• FAQs

    Who can join IFAN?

    IFAN is open to food aid providers that aren't happy about the institutionalisation of food aid in the UK and want to see wider systemic change so that the number of people using food aid is radically reduced. Any food aid provider that agrees and wants to join out work to advocate for national change is welcome to join.

     

    Participation in IFAN is open to all food aid providers who share its vision, values and principles, but on the understanding that participation in the network by projects/organisations which are members or franchisees of, or affiliated to, other organisations is subject to these organisations/projects acting as individual entities rather than as representatives of their ‘parent’ organisation.

    Full membership (including voting rights) of IFAN is restricted to food aid providers that are entirely independent and that agree to abide by its values and principles.

     

    Who is behind the development of IFAN?

    The development of IFAN is co-ordinated by Sabine Goodwin, Steph Ellis, Seb Mayfield, Sharon Ball and Ren Piercey, all of whom are volunteers and are supported by IFAN's Trustees:

     

    Professor Jon May – Queen Mary University (Chair)
    Madeleine Power - University of York
    Chris Sunderland – Real Economy Food Co-op (Treasurer)
    Robin Burgess - Northampton Hope Centre

    Dr Kayleigh Garthwaite - University of Birmingham

     

    Is there a need for our network?

    IFAN consulted with many food aid providers in the lead up to the launch of the network, including holding an event in Manchester in March 2016 and sending out an online survey in May 2016. Ninety-two percent of the food aid providers surveyed told us that they wanted a network for the following reasons:

     

    Work to create a society where there is food security for all – 97.8%
    Provide mutual support, and share resources, amongst food aid providers – 95.7%
    Share best practice – 95.7%
    Improve provision for, and access to, people in need of food aid – 93%
    Campaign for change – 91.3%
    Provide a forum and a collective voice for independent, grass roots food aid providers – 91.1%
    Work with and promote the voices of people in need – 88.6%
    Promote critical open-access research – 88.4%
     

    One of the key reasons for wanting to launch IFAN was the concern that food aid is becoming increasingly institutionalised in the UK, with food banks and other food aid providers being relied upon to feed people. We recognise that many people who work hard to provide food aid are far from happy with this situation and are keen to have a platform to be able to voice these concerns and call for wider systemic change that will eradicate the need for food aid. IFAN aims to be that platform.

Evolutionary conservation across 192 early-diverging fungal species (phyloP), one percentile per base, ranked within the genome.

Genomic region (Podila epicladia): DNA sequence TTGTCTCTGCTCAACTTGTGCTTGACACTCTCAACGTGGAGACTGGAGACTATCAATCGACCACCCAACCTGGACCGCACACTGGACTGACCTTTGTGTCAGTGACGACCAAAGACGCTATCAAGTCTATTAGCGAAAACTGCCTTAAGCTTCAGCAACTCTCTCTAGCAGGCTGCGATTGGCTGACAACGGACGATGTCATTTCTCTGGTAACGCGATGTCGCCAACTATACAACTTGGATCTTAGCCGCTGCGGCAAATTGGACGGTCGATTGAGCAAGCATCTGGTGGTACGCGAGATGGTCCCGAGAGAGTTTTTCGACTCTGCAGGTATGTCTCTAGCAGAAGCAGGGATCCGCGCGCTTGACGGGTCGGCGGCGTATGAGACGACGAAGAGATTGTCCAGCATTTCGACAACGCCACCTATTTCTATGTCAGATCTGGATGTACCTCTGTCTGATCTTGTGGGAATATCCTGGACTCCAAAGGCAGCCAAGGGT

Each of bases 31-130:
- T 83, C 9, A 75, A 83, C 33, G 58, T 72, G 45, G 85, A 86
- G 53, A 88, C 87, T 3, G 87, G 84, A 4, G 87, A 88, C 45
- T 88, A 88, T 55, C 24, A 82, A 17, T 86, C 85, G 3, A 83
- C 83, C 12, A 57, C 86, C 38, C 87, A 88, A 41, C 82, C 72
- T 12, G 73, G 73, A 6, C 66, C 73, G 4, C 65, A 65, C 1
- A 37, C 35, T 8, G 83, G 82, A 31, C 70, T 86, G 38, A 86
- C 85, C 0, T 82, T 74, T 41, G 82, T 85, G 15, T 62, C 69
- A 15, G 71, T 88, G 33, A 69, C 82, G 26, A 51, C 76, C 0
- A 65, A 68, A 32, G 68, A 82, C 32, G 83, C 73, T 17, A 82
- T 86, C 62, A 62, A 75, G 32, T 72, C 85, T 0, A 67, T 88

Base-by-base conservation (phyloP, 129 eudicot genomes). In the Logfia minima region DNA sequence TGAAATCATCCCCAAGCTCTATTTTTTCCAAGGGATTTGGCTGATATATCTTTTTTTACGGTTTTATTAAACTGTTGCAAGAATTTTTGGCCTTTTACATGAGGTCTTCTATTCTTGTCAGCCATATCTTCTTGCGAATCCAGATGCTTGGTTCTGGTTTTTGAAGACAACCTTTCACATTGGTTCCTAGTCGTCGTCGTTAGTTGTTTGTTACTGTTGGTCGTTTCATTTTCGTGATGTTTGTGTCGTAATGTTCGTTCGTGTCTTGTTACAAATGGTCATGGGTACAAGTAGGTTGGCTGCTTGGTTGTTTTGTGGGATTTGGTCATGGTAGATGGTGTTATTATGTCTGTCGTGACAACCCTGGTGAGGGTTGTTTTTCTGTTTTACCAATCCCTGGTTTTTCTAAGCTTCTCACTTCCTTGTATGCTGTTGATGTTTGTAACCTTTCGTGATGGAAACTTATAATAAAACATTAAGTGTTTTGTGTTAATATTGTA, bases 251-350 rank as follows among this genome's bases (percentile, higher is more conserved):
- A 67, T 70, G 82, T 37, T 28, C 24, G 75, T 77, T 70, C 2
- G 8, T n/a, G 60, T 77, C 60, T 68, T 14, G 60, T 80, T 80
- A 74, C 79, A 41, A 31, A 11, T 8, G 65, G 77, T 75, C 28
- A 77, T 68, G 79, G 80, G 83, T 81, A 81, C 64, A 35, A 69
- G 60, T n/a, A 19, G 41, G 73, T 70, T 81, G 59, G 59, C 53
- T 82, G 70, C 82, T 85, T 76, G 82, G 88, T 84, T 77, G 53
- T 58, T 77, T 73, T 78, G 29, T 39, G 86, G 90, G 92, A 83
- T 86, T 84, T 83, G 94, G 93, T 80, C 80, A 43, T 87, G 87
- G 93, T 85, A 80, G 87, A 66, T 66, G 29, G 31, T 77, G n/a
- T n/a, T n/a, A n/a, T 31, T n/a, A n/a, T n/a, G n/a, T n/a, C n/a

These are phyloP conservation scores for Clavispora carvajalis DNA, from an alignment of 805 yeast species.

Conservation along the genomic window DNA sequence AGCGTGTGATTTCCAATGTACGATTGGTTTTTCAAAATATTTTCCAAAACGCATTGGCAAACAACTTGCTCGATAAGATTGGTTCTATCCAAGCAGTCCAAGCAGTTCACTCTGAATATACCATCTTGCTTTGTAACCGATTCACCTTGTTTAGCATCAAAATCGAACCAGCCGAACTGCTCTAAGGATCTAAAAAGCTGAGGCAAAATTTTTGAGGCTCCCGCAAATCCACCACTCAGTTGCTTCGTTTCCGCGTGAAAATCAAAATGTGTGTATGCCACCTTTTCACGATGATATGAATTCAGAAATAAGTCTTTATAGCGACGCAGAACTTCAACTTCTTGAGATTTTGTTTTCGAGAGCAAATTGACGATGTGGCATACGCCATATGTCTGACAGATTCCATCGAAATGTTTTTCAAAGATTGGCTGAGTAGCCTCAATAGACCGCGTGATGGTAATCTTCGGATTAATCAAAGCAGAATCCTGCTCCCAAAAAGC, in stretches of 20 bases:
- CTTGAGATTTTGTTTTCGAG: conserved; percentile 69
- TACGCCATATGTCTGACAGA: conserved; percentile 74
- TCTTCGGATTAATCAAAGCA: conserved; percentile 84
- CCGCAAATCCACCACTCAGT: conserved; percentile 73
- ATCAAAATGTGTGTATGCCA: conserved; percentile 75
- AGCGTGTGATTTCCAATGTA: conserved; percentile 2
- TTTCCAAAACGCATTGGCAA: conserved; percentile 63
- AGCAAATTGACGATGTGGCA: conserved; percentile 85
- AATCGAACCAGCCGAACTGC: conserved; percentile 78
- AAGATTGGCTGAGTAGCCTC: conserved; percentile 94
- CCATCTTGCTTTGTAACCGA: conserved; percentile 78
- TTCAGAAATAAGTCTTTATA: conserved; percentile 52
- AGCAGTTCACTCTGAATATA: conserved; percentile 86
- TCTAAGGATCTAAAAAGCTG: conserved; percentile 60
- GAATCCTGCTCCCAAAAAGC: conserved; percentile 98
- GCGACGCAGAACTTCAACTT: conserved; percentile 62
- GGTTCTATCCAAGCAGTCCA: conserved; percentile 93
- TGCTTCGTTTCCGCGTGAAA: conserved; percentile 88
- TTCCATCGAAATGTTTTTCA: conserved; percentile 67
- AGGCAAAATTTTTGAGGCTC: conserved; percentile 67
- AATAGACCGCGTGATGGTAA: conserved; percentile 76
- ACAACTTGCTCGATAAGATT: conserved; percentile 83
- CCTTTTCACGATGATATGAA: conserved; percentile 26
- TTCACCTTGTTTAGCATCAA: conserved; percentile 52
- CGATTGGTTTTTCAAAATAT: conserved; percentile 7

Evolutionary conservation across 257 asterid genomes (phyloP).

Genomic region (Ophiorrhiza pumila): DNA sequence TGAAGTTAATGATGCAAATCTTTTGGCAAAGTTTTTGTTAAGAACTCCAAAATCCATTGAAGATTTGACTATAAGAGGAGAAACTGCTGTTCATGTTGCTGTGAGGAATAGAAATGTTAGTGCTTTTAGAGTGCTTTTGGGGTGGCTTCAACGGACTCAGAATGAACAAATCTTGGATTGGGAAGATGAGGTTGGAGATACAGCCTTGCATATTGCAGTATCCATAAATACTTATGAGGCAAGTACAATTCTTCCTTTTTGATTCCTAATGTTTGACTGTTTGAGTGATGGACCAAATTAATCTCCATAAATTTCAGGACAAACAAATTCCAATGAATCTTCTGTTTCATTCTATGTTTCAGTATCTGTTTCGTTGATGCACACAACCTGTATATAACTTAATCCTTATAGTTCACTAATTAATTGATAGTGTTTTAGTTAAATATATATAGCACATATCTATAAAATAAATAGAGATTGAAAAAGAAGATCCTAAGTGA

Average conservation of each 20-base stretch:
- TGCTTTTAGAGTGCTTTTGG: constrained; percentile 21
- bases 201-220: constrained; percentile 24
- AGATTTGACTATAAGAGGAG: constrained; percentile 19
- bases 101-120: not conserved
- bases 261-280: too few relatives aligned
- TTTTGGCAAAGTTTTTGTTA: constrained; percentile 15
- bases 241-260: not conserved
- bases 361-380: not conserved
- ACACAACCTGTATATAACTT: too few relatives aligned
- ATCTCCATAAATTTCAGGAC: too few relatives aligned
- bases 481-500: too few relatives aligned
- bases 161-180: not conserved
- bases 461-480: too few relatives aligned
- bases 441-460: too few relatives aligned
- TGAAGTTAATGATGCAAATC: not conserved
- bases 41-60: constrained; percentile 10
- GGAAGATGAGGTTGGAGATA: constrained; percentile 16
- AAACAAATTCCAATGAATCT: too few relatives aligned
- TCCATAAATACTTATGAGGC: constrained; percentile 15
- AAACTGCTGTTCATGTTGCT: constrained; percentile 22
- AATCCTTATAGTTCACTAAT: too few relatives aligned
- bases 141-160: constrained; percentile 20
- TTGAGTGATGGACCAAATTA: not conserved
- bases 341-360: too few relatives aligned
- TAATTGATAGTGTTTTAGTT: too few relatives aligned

Finally, the UK Food Poverty Alliance had recently formed in 2016 and we felt that it was vital that the voice of independent food aid providers of all varieties should be heard alongside other leading campaigners and charities in the field.

     

    Is food security for all a realistic aim?

    The current situation needs to improve in a number of ways if we are ever going to see food security for all. We recognise that this is an aspirational goal rather than something that will happen any time soon. However, we believe that it’s important to send a bold message about the direction of travel we want to head in – if we don’t believe it can happen then it definitely won’t.

     

    Why refer to the network as ‘independent’?

    The steering group chose to include the word ‘independent’ to reflect the fact that first and foremost we are a membership organisation for local food aid groups who are independent of any national organisation.

    By referring to the network as being ‘independent’ we are also demonstrating that we are prepared to take our own position on issues as and when necessary, in consultation with our members.

     

    Is IFAN in competition with the Trussell Trust foodbank network?

    IFAN is not trying to compete with any other national organisations, let alone the Trussell Trust. We recognise that many food banks have chosen to not join the Trussell Trust network for a variety of reasons but are keen to be represented at a national level. There are also lots of food aid providers that are not food banks, and therefore don’t fit into the Trussell Trust model, that would like to be part of a national network.

    IFAN is in regular contact with the Trussell Trust, has worked with the network on research into food bank volunteer hours and we collaborate together within the End Hunger UK coalition.

     

    What is IFAN’s relationship to the UK Food Poverty Alliance and End Hunger UK?

    IFAN is a member of the UK Food Poverty Alliance and will continue to support its work where aims and values are consistent with those of IFAN and it’s members. IFAN is also an active member of the UK Food Poverty Alliance's campaigning arm End Hunger UK and Sabine Goodwin works on campaigns both on food insecurity and social security issues.

     

    How is IFAN funded?

    So far, IFAN has been run on a voluntary basis. We are currently seeking funding for our day-to-day work.

     

    In May 2017 we received a small grant from the LUSH Community Pot to set up a new project that will enable the voices of those who live in food poverty to be heard. The StoryBank project is ongoing.

     

    If your question hasn't been answered above, please contact us at ifan.uk@gmail.com.

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